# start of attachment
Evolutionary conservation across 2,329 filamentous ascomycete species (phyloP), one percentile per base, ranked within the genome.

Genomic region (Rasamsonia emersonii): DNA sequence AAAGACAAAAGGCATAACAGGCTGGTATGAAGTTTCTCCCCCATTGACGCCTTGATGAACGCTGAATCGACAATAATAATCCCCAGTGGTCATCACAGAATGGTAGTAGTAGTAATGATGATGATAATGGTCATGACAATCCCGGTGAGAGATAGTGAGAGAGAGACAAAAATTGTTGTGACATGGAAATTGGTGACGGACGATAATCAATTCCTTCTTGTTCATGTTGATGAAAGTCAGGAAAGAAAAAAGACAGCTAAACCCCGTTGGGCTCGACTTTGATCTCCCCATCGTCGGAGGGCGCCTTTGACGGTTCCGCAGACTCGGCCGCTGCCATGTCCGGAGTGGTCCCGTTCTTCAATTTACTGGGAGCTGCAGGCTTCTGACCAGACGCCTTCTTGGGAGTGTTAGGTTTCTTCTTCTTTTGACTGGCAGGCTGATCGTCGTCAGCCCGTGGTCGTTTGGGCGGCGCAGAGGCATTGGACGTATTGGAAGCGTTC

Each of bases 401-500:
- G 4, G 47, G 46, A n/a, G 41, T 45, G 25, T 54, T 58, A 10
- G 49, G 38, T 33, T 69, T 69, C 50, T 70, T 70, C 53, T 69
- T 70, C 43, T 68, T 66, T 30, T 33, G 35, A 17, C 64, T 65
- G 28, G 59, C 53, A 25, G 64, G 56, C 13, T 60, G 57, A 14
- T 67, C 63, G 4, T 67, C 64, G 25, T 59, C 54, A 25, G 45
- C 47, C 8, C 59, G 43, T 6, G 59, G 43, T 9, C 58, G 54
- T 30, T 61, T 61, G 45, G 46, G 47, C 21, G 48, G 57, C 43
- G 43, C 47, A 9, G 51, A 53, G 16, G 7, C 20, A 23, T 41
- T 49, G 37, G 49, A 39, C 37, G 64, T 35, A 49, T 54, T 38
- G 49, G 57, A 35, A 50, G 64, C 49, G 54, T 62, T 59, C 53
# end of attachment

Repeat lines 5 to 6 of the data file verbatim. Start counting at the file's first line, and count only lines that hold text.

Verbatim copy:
- G 49, G 38, T 33, T 69, T 69, C 50, T 70, T 70, C 53, T 69
- T 70, C 43, T 68, T 66, T 30, T 33, G 35, A 17, C 64, T 65